Some observations on the 1990s expansion of lychee orchards in Guangdong Province

Lychee (or litchi) fruit trees are native to southern China and have been cultivated there on small plots for some 2000 years.  Guangdong has the highest production of lychees in China today.  Even though the fruit is highly prized, major lychee plantation expansion by corporations did not begin until about 1990.  Now, some individual plantations cover as much as several hundred hectares (ha).  The area of lychee plantations in Guangdong alone in 1980 was only about 2000 ha but by 2000 the planted area had expanded to some 300,000 ha (1).

During the 1990s, I traveled to many parts of Guangdong where I saw extensive land preparation for new lychee orchards as well as  some already in production (Figure 1).  These were the boom years for new lychee orchards.  The following is a brief summary of what I saw and what I was told by agricultural experts and government officials regarding lychees.

Figure 1:  Lychee plantings along Xinfengliang Reservoir, Guangdong (Photo by W. Parham, 1998).

Certain rules and regulations were developed by agricultural experts regarding construction of new orchards.  For instance,  farmers were instructed to avoid hillsides with slopes of 25 degrees or greater because of an increased chance of soil erosion.  Soil erosion had been a serious problem on much of Guangdong’s countryside in earlier years.  Yet, the restriction for not planting lychee orchards on such steep slopes was ignored by many planters (Figure 2).

Figure 2:  Lychee (Litchi chinensis) orchards near Maoming, Guangdong planted on erosion-prone land having slopes of 25 degrees or greater.  Longan (Dimocarpus longan), a fruit tree related to the Lychee, is mostly planted on the lower slopes.  Soil erosion is evident on these steep slopes (Photo by W. Parham, 1999).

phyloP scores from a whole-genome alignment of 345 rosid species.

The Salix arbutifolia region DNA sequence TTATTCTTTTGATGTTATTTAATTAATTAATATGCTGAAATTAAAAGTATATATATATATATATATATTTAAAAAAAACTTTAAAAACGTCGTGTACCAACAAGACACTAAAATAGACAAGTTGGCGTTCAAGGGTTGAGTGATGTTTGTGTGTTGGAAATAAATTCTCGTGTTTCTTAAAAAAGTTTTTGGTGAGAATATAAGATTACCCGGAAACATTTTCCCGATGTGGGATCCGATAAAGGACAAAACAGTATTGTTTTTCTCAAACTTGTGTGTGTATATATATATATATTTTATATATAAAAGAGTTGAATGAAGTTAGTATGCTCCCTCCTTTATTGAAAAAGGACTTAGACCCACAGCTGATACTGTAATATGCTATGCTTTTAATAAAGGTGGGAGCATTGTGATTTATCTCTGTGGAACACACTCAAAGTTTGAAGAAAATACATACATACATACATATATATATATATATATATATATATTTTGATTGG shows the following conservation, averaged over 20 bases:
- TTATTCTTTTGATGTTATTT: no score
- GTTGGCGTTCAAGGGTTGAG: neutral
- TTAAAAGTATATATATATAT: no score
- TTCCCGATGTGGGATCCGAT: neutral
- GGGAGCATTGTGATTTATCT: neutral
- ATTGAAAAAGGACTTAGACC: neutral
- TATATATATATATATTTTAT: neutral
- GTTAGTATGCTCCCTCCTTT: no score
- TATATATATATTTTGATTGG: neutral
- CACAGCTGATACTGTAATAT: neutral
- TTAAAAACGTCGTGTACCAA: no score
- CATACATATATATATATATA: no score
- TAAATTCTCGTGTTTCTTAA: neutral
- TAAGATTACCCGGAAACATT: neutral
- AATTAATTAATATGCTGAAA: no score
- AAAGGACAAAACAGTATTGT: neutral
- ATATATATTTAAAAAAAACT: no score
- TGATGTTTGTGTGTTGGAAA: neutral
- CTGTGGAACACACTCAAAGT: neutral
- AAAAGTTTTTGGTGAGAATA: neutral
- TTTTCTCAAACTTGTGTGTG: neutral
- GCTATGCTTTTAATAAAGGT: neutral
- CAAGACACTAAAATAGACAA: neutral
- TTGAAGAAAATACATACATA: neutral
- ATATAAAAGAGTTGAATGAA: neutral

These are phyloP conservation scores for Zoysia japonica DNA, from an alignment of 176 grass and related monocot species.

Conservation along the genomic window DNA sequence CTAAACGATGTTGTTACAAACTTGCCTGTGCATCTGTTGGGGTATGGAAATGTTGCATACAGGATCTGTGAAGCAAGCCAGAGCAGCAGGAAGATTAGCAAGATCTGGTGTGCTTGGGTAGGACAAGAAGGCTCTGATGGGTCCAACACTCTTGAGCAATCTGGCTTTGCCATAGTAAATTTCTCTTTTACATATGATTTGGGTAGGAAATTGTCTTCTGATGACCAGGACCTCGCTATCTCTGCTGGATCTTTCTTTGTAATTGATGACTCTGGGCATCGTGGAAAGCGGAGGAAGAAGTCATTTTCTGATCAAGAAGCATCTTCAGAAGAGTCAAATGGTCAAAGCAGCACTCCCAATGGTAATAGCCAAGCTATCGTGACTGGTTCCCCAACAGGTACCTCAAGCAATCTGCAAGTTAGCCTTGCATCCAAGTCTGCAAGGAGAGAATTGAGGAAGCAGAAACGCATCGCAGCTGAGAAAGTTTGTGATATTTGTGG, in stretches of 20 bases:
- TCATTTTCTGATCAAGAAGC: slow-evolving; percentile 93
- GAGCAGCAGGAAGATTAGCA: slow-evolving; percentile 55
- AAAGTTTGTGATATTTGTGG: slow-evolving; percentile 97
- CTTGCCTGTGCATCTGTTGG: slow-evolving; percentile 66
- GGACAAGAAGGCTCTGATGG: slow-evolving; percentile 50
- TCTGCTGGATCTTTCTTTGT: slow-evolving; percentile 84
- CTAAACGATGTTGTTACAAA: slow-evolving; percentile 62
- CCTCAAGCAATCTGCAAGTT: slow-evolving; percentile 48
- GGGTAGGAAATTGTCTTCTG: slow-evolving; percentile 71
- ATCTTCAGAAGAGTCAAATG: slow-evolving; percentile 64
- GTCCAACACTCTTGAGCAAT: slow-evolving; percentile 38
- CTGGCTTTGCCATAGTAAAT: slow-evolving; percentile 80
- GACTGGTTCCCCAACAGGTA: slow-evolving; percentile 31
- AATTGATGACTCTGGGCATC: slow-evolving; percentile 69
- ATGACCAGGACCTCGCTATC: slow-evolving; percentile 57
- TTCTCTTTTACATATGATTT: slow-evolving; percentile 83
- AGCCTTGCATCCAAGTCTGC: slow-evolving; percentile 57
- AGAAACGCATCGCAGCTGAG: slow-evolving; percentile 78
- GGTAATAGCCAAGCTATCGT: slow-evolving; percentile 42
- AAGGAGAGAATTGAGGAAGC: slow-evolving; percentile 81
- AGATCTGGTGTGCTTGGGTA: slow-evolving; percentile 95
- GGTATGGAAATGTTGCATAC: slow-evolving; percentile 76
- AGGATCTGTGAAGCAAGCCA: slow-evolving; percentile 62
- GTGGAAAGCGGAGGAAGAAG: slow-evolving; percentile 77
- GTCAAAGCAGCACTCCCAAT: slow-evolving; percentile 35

Preexisting hilltop tree cover was intended to be preserved for use as a “conservation forest.”  Researchers found that fruit tree growth was improved where conservation forests were left in place as well as  soil erosion from running water being reduced.  In some cases farmers planted drought tolerant pine, olive, chestnut, or eucalyptus trees on hill tops as conservation forests.  Nevertheless, many farmers extended their plantations to the hill tops at the expense of the conservation forests. Their hope was to increase fruit production for their personal income.  By doing so, many trees of the conservation forest were cut leaving only a scattered few behind and the conservation benefits were lost or reduced (Figure 3).

Figure 3:  Terraces near Heyuan, Guangdong awaiting lychee plantings.  Conservation forest here is almost nonexistent, and terrace erosion is underway (Photo by W. Parham, 1998).

Lychee and longan trees generally were planted 3.5 to 5.0 m (~11 x 15 ft.) apart.  In some cases the soil beneath the trees was left bare, and in other cases the soil had a grass cover, sometime tall grasses.  A university agriculturalist told me that workers who pick the fruit do not like to stand in long grass because they were afraid of being bitten by poisonous snakes, a real concern.